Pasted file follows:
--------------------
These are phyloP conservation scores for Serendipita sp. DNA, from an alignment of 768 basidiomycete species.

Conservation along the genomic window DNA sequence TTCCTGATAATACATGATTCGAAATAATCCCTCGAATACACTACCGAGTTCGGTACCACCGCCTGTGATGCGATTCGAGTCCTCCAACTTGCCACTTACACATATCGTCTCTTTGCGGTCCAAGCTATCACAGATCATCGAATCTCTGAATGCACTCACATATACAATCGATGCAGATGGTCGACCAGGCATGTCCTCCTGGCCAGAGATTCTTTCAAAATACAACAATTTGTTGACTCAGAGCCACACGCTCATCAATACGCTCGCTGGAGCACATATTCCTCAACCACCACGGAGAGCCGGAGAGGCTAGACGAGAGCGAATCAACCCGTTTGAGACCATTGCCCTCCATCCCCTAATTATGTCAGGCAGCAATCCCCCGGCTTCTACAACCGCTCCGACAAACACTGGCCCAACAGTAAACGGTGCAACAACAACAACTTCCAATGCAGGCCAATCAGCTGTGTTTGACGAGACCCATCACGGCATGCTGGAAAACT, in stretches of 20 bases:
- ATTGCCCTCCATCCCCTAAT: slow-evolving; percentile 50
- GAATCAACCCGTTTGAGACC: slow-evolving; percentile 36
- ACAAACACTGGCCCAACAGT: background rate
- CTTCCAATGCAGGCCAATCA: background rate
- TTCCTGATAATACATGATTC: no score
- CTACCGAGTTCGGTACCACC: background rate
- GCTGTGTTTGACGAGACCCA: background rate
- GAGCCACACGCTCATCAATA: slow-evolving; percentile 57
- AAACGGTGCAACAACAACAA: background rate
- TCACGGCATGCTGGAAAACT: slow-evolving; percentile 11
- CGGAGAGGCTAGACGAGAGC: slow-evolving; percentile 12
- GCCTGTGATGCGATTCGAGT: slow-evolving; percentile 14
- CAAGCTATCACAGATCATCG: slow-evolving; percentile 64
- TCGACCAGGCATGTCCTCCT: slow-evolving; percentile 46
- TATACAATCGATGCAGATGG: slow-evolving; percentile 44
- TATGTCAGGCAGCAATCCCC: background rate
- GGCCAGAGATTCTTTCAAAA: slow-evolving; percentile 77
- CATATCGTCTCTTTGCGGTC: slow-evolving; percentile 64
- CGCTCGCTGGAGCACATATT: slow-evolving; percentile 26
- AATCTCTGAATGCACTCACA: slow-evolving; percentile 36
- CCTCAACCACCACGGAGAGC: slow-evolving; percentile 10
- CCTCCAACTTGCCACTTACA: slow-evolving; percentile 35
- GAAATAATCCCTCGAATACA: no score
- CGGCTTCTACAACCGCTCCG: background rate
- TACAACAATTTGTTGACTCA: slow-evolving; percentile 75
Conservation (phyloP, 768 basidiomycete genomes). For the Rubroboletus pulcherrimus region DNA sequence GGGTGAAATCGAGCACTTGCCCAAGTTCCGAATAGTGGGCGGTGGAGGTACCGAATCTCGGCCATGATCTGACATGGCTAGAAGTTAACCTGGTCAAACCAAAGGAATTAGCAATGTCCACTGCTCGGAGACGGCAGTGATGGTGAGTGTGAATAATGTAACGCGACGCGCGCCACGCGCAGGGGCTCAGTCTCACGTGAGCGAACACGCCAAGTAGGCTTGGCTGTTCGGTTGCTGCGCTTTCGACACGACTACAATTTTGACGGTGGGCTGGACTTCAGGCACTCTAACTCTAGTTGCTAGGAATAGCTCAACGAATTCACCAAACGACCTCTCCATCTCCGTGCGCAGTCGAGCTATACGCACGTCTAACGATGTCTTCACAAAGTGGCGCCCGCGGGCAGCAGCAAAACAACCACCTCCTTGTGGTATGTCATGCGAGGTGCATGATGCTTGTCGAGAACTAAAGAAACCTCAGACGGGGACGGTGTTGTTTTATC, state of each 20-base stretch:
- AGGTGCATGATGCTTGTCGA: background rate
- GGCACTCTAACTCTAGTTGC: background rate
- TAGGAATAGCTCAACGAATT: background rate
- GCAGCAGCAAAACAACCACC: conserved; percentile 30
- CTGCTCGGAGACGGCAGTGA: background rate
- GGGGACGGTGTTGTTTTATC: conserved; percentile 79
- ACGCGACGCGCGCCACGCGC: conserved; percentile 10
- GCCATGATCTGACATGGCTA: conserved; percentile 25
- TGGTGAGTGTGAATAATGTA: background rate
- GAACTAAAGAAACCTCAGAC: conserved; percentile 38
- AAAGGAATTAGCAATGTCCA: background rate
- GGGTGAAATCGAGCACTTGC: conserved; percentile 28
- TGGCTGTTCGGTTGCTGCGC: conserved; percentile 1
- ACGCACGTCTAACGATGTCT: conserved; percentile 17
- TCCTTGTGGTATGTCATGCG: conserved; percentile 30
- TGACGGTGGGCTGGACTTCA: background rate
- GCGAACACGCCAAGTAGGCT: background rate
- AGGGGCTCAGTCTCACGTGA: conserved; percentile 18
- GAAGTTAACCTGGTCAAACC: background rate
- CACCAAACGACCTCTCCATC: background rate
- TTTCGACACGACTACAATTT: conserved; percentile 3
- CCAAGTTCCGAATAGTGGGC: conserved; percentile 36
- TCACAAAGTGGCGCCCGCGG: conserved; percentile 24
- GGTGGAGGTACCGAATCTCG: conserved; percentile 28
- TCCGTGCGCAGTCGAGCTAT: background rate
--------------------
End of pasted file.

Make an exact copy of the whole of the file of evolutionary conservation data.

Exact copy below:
These are phyloP conservation scores for Serendipita sp. DNA, from an alignment of 768 basidiomycete species.

Conservation along the genomic window DNA sequence TTCCTGATAATACATGATTCGAAATAATCCCTCGAATACACTACCGAGTTCGGTACCACCGCCTGTGATGCGATTCGAGTCCTCCAACTTGCCACTTACACATATCGTCTCTTTGCGGTCCAAGCTATCACAGATCATCGAATCTCTGAATGCACTCACATATACAATCGATGCAGATGGTCGACCAGGCATGTCCTCCTGGCCAGAGATTCTTTCAAAATACAACAATTTGTTGACTCAGAGCCACACGCTCATCAATACGCTCGCTGGAGCACATATTCCTCAACCACCACGGAGAGCCGGAGAGGCTAGACGAGAGCGAATCAACCCGTTTGAGACCATTGCCCTCCATCCCCTAATTATGTCAGGCAGCAATCCCCCGGCTTCTACAACCGCTCCGACAAACACTGGCCCAACAGTAAACGGTGCAACAACAACAACTTCCAATGCAGGCCAATCAGCTGTGTTTGACGAGACCCATCACGGCATGCTGGAAAACT, in stretches of 20 bases:
- ATTGCCCTCCATCCCCTAAT: slow-evolving; percentile 50
- GAATCAACCCGTTTGAGACC: slow-evolving; percentile 36
- ACAAACACTGGCCCAACAGT: background rate
- CTTCCAATGCAGGCCAATCA: background rate
- TTCCTGATAATACATGATTC: no score
- CTACCGAGTTCGGTACCACC: background rate
- GCTGTGTTTGACGAGACCCA: background rate
- GAGCCACACGCTCATCAATA: slow-evolving; percentile 57
- AAACGGTGCAACAACAACAA: background rate
- TCACGGCATGCTGGAAAACT: slow-evolving; percentile 11
- CGGAGAGGCTAGACGAGAGC: slow-evolving; percentile 12
- GCCTGTGATGCGATTCGAGT: slow-evolving; percentile 14
- CAAGCTATCACAGATCATCG: slow-evolving; percentile 64
- TCGACCAGGCATGTCCTCCT: slow-evolving; percentile 46
- TATACAATCGATGCAGATGG: slow-evolving; percentile 44
- TATGTCAGGCAGCAATCCCC: background rate
- GGCCAGAGATTCTTTCAAAA: slow-evolving; percentile 77
- CATATCGTCTCTTTGCGGTC: slow-evolving; percentile 64
- CGCTCGCTGGAGCACATATT: slow-evolving; percentile 26
- AATCTCTGAATGCACTCACA: slow-evolving; percentile 36
- CCTCAACCACCACGGAGAGC: slow-evolving; percentile 10
- CCTCCAACTTGCCACTTACA: slow-evolving; percentile 35
- GAAATAATCCCTCGAATACA: no score
- CGGCTTCTACAACCGCTCCG: background rate
- TACAACAATTTGTTGACTCA: slow-evolving; percentile 75
Conservation (phyloP, 768 basidiomycete genomes). For the Rubroboletus pulcherrimus region DNA sequence GGGTGAAATCGAGCACTTGCCCAAGTTCCGAATAGTGGGCGGTGGAGGTACCGAATCTCGGCCATGATCTGACATGGCTAGAAGTTAACCTGGTCAAACCAAAGGAATTAGCAATGTCCACTGCTCGGAGACGGCAGTGATGGTGAGTGTGAATAATGTAACGCGACGCGCGCCACGCGCAGGGGCTCAGTCTCACGTGAGCGAACACGCCAAGTAGGCTTGGCTGTTCGGTTGCTGCGCTTTCGACACGACTACAATTTTGACGGTGGGCTGGACTTCAGGCACTCTAACTCTAGTTGCTAGGAATAGCTCAACGAATTCACCAAACGACCTCTCCATCTCCGTGCGCAGTCGAGCTATACGCACGTCTAACGATGTCTTCACAAAGTGGCGCCCGCGGGCAGCAGCAAAACAACCACCTCCTTGTGGTATGTCATGCGAGGTGCATGATGCTTGTCGAGAACTAAAGAAACCTCAGACGGGGACGGTGTTGTTTTATC, state of each 20-base stretch:
- AGGTGCATGATGCTTGTCGA: background rate
- GGCACTCTAACTCTAGTTGC: background rate
- TAGGAATAGCTCAACGAATT: background rate
- GCAGCAGCAAAACAACCACC: conserved; percentile 30
- CTGCTCGGAGACGGCAGTGA: background rate
- GGGGACGGTGTTGTTTTATC: conserved; percentile 79
- ACGCGACGCGCGCCACGCGC: conserved; percentile 10
- GCCATGATCTGACATGGCTA: conserved; percentile 25
- TGGTGAGTGTGAATAATGTA: background rate
- GAACTAAAGAAACCTCAGAC: conserved; percentile 38
- AAAGGAATTAGCAATGTCCA: background rate
- GGGTGAAATCGAGCACTTGC: conserved; percentile 28
- TGGCTGTTCGGTTGCTGCGC: conserved; percentile 1
- ACGCACGTCTAACGATGTCT: conserved; percentile 17
- TCCTTGTGGTATGTCATGCG: conserved; percentile 30
- TGACGGTGGGCTGGACTTCA: background rate
- GCGAACACGCCAAGTAGGCT: background rate
- AGGGGCTCAGTCTCACGTGA: conserved; percentile 18
- GAAGTTAACCTGGTCAAACC: background rate
- CACCAAACGACCTCTCCATC: background rate
- TTTCGACACGACTACAATTT: conserved; percentile 3
- CCAAGTTCCGAATAGTGGGC: conserved; percentile 36
- TCACAAAGTGGCGCCCGCGG: conserved; percentile 24
- GGTGGAGGTACCGAATCTCG: conserved; percentile 28
- TCCGTGCGCAGTCGAGCTAT: background rate